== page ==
News Round-Up

With the help of trained dolphins, our team of researchers is building a specialised drone to help us study dolphins in the wild


Human actions have taken a steep toll on whales and dolphins. Some studies estimate that small whale abundance, which includes dolphins, has fallen 87% since 1980 and thousands of whales die from rope entanglement annually. But humans also cause less obvious harm. Researchers have found changes in the stress levels, reproductive health and respiratory health of these animals, but this valuable data is extremely hard to collect.

To better understand how people influence the overall health of dolphins, my colleagues and I at Oklahoma State University’s Unmanned Systems Research Institute are developing a drone to collect samples from the spray that comes from their blowholes. Using these samples, we will learn more about these animals’ health, which can aid in their conservation. MORE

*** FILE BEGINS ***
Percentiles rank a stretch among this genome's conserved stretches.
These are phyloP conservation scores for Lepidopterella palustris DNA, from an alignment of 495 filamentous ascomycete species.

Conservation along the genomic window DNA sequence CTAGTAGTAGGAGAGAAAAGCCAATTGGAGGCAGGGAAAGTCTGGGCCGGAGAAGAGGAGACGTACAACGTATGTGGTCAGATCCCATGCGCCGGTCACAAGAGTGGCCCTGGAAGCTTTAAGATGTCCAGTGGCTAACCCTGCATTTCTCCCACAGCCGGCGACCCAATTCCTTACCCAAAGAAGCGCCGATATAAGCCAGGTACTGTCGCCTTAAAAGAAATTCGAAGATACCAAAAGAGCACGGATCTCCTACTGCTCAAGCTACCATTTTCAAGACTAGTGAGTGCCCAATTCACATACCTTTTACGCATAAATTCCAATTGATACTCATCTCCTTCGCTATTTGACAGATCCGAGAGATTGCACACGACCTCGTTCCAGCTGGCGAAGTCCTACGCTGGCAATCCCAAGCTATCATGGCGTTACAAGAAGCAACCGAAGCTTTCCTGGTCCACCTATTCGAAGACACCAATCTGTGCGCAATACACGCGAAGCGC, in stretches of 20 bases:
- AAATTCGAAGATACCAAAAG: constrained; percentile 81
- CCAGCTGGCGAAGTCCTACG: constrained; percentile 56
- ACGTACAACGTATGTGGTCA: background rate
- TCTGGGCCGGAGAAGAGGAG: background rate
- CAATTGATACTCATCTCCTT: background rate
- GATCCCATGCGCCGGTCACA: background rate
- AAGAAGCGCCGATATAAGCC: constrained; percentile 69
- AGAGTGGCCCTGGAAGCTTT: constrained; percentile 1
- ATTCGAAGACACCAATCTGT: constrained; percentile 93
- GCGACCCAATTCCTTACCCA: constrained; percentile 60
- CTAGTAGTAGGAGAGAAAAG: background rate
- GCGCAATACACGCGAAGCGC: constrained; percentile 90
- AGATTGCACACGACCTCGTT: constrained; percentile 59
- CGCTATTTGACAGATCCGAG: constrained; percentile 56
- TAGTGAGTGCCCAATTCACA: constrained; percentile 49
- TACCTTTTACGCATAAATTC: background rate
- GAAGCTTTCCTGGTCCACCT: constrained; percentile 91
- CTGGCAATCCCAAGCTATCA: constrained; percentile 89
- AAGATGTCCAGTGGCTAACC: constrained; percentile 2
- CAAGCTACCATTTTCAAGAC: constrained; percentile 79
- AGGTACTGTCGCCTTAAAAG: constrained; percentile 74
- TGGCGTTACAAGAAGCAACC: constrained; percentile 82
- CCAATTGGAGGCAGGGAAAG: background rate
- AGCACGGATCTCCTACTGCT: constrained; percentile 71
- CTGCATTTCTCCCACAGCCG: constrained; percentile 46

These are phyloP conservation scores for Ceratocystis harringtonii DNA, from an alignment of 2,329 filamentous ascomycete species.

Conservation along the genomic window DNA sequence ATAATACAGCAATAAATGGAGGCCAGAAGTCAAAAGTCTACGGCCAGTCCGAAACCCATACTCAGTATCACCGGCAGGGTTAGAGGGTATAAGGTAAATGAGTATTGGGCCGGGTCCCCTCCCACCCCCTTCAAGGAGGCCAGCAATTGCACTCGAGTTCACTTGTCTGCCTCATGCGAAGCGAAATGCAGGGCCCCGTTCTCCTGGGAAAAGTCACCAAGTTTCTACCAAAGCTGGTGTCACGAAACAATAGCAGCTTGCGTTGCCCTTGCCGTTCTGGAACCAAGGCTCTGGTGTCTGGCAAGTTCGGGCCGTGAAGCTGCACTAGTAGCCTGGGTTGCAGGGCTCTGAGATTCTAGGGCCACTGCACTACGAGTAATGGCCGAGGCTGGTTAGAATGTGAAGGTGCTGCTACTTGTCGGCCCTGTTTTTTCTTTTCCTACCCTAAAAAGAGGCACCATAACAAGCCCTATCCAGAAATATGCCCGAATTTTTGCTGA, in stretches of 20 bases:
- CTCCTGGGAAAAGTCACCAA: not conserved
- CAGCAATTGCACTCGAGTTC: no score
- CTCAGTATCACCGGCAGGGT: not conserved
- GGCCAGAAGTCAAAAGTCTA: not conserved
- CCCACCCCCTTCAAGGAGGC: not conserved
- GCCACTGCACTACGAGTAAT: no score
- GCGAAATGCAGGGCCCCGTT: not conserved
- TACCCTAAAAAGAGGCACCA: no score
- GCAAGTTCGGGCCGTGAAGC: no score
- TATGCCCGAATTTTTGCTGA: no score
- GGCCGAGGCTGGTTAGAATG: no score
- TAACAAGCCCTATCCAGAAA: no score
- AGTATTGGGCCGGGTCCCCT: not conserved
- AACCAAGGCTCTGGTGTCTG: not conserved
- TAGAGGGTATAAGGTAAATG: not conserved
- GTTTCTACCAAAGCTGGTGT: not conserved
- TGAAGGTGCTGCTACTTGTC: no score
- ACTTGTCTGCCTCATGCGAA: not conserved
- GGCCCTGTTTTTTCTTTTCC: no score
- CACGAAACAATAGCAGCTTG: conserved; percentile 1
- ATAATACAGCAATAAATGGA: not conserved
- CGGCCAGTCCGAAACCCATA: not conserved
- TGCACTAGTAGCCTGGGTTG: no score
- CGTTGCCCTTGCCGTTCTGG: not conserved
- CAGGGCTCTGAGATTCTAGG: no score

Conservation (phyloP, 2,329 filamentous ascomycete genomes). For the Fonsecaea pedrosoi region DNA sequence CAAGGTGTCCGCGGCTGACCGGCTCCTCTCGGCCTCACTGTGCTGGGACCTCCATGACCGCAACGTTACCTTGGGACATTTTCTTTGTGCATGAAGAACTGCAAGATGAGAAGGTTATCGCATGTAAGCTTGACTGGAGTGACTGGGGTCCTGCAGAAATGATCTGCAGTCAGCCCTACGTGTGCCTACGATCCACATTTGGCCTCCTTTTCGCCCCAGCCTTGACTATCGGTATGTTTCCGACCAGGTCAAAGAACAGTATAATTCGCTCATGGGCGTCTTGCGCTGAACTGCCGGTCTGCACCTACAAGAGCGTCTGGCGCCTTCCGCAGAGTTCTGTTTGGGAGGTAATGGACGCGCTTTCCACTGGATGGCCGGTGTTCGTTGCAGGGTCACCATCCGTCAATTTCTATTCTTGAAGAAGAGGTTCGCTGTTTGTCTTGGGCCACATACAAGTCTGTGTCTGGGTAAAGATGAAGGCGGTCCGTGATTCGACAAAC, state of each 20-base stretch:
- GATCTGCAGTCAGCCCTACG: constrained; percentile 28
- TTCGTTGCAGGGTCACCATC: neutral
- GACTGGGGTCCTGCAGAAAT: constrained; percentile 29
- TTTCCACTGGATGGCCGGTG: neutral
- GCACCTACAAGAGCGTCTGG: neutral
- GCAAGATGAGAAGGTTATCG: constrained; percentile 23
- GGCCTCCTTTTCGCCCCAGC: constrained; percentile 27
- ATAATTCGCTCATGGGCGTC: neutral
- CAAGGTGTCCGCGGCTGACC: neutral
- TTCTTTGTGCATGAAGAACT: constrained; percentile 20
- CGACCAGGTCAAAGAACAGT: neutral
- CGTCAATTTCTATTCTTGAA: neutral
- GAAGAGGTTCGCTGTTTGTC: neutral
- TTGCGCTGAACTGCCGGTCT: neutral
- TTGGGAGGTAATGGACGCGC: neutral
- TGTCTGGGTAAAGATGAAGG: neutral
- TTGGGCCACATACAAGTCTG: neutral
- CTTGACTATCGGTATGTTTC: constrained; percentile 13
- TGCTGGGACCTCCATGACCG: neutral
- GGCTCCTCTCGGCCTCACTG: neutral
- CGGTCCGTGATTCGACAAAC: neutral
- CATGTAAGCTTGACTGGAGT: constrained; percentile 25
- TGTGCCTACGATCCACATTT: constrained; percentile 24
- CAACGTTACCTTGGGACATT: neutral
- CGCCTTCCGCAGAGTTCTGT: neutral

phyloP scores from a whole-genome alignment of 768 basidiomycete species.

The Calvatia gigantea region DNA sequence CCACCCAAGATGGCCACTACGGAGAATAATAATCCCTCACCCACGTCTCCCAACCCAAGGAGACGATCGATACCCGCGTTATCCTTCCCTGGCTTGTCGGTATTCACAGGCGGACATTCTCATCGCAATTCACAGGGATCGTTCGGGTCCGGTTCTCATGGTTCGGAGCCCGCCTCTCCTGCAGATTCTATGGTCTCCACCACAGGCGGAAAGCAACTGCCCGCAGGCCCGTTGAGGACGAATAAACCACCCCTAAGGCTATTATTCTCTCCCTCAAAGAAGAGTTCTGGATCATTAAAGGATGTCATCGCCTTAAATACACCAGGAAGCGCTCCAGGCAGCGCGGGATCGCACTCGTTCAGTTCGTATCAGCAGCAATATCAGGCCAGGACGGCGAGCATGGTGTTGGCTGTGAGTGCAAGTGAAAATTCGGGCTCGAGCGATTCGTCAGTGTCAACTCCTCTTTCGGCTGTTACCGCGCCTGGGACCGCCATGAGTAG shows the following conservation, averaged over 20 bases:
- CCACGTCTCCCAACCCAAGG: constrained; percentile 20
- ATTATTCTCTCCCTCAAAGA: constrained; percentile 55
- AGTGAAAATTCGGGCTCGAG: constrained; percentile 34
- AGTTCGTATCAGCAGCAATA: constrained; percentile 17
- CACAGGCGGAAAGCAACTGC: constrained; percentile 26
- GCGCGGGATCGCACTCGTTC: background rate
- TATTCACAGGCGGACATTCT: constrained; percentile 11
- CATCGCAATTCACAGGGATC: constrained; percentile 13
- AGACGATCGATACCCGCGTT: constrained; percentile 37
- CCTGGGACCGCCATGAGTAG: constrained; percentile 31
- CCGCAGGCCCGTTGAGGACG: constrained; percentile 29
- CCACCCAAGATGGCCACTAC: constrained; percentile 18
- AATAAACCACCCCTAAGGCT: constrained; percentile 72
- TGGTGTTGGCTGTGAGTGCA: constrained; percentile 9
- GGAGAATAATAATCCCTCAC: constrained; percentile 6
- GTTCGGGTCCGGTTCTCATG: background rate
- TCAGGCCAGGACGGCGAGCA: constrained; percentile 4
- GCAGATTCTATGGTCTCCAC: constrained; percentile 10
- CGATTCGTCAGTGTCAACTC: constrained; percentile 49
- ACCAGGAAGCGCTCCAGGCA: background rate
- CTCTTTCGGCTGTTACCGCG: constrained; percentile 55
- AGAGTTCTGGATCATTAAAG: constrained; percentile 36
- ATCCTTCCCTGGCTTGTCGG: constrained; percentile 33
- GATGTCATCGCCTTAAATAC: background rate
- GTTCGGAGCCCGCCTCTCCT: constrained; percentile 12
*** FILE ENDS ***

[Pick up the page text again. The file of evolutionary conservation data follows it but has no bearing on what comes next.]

Header image: researchers work with trained dolphins to learn more about their sensory abilities, seen here testing a dolphin’s hearing. Credit: Jason Bruck, CC BY-ND.